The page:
Cloud computing has become prevalent over the past decade. While individuals and organizations rely on cloud computing more and more, various security problems in cloud platforms are discovered. In this talk, I will present two research projects. In the first project, I will present a concept called virtual machine extrospection, in which attackers or cloud customers collect sensitive information about the physical machine from within a virtual machine. In the second project, I will present a new type of rootkit, which allows attackers to perform active or passive attacks in a nested virtualization environment, and then I will describe our detection approach. At the end of the talk, I will briefly discuss my future research projects and plans.

    Biography

    Dr. Jidong Xiao is an assistant professor in the computer science department at Boise State University. His research focuses on computer security, especially computer system security and cloud security. He received his PhD degree in computer science from the College of William and Mary. Prior to joining Boise State University, he spent approximately 5 years in industry working at Intel and Symantec.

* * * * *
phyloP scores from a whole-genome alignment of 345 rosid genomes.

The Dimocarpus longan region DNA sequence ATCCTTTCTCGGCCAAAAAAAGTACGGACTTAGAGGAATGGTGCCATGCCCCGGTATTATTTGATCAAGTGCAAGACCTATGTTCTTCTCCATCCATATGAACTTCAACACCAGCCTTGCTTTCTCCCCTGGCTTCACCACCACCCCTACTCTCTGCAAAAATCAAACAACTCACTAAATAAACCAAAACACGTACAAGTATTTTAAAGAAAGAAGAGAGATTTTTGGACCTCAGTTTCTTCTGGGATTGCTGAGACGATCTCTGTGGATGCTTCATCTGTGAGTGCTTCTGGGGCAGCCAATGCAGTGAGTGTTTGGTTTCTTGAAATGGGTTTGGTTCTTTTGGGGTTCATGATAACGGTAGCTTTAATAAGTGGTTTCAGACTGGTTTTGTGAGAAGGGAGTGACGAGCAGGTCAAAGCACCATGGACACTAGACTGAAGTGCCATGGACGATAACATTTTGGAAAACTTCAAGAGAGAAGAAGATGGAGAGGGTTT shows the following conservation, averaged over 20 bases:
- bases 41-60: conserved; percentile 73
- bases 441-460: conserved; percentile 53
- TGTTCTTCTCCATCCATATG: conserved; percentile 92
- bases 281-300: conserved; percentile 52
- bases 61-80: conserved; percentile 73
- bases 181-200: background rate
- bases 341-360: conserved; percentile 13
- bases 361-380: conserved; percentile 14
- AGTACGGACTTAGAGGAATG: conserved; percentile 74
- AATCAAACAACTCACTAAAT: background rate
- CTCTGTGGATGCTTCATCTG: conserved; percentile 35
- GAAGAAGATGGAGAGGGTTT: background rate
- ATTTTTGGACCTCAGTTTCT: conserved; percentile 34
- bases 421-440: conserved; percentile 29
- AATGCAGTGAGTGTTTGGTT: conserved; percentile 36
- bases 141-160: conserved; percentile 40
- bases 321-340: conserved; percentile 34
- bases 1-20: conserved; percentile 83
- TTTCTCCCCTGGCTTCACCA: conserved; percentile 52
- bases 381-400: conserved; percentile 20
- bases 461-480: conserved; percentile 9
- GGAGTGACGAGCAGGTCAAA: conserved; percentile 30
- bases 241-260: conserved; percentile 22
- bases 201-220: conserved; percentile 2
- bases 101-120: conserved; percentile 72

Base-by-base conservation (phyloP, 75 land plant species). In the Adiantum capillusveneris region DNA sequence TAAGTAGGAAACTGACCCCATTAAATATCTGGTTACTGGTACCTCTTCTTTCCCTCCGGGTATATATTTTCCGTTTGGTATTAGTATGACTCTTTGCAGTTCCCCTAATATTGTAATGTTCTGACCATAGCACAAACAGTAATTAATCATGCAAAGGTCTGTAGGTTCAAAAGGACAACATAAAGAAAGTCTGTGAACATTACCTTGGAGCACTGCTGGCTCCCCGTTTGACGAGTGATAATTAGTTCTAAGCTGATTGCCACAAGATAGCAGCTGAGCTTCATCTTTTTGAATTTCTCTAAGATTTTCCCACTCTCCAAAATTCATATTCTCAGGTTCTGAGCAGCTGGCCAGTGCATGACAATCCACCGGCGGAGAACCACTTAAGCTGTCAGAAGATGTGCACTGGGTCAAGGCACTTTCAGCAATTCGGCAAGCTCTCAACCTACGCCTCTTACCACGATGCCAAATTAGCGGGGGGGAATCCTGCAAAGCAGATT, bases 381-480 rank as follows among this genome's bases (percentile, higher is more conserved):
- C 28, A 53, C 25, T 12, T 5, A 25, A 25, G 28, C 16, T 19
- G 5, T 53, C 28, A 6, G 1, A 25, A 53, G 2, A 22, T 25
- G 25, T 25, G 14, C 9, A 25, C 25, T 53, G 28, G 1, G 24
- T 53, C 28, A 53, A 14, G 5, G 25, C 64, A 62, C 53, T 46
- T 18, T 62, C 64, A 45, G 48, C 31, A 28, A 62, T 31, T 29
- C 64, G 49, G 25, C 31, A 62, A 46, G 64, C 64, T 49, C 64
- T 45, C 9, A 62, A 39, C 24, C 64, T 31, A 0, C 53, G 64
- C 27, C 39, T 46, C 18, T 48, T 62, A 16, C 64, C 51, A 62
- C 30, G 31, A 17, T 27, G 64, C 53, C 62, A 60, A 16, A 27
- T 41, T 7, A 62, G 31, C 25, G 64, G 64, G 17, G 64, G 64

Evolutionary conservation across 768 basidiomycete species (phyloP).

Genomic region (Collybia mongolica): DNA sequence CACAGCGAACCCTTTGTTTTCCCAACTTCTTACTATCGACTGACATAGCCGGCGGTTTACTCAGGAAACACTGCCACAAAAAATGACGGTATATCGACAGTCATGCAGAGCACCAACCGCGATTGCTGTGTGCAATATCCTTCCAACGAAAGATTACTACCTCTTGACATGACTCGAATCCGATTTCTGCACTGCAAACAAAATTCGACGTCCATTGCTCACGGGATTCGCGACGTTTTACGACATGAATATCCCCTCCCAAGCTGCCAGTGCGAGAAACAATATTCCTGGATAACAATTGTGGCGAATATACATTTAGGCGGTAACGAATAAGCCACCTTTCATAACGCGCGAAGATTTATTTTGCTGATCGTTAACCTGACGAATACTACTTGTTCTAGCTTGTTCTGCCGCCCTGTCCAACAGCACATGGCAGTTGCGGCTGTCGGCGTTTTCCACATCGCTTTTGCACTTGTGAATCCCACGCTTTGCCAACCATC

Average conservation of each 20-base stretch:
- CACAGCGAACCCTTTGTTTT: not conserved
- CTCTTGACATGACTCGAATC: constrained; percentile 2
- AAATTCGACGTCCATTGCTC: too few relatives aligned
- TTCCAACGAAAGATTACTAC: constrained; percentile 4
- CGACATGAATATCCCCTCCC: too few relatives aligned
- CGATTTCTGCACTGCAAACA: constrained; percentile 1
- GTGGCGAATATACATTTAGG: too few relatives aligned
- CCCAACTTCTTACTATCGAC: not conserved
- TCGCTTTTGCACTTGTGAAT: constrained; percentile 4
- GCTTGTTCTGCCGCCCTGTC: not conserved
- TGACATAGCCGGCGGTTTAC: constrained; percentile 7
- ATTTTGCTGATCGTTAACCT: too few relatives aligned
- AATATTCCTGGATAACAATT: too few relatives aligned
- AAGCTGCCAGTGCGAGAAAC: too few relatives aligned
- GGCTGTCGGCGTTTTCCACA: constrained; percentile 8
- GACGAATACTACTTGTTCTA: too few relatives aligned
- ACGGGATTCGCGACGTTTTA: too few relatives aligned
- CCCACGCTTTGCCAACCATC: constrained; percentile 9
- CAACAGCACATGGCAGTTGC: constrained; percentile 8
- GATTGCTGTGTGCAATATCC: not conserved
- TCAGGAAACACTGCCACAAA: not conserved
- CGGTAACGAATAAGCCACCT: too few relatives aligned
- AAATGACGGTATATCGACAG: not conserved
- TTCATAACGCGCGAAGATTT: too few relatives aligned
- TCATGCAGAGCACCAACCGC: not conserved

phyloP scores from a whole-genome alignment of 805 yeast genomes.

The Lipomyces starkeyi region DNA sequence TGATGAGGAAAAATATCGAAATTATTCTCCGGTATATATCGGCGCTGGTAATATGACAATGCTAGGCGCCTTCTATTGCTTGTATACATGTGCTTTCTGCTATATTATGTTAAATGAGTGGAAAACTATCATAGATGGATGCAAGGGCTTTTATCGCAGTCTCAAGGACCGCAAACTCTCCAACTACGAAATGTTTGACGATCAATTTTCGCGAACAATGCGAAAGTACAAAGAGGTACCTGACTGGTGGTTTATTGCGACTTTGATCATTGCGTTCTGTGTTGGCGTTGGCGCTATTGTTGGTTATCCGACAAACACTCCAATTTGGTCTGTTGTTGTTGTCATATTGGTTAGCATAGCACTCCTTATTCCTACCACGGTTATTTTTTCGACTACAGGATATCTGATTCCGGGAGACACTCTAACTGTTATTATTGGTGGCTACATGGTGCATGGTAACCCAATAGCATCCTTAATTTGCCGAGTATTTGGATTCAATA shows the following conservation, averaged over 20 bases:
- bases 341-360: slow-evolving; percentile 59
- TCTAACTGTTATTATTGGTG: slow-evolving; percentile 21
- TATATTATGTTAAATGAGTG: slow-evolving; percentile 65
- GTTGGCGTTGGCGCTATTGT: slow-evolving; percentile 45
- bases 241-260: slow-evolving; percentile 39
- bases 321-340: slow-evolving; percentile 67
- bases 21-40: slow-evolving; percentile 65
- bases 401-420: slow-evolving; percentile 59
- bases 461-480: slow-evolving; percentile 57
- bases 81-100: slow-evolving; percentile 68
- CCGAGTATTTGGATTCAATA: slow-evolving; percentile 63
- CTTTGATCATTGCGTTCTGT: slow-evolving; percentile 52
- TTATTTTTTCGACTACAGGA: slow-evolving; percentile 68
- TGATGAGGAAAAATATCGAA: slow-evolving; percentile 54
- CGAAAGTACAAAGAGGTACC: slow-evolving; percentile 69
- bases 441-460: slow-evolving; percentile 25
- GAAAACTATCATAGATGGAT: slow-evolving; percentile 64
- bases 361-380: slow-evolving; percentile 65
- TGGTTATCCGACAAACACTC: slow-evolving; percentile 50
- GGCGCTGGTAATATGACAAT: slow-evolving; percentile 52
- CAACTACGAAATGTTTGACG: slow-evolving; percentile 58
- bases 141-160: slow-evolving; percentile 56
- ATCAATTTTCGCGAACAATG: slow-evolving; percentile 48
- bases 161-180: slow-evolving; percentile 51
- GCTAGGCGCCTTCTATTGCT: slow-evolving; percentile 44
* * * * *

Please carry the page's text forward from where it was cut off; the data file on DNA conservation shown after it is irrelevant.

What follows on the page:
Dr. Xiao’s research was recognized in different venues, including publications that won the best paper award at the USENIX Large Installation System Administration Conference (LISA) 2015, won the distinguished poster award at the Network and Distributed System Security Symposium (NDSS) 2016, and won the best paper award nomination at the International Conference on Dependable Systems and Networks (DSN) 2020. Dr. Xiao has been awarded several grants by the NSF, NSA, and the Army Research Office (ARO).


    Congratulations Class of 2021!

    It has been a challenging academic year, to say the least. As part of the Class of 2021, you are an exceptional group of graduates. Your final academic year presented you with unforeseen and unprecedented challenges, yet you persevered.

    We are all proud to have mentored, instructed, and supported you on your educational journey. We know you’ll do well. You are a Husky, after all!

    Please stay in touch!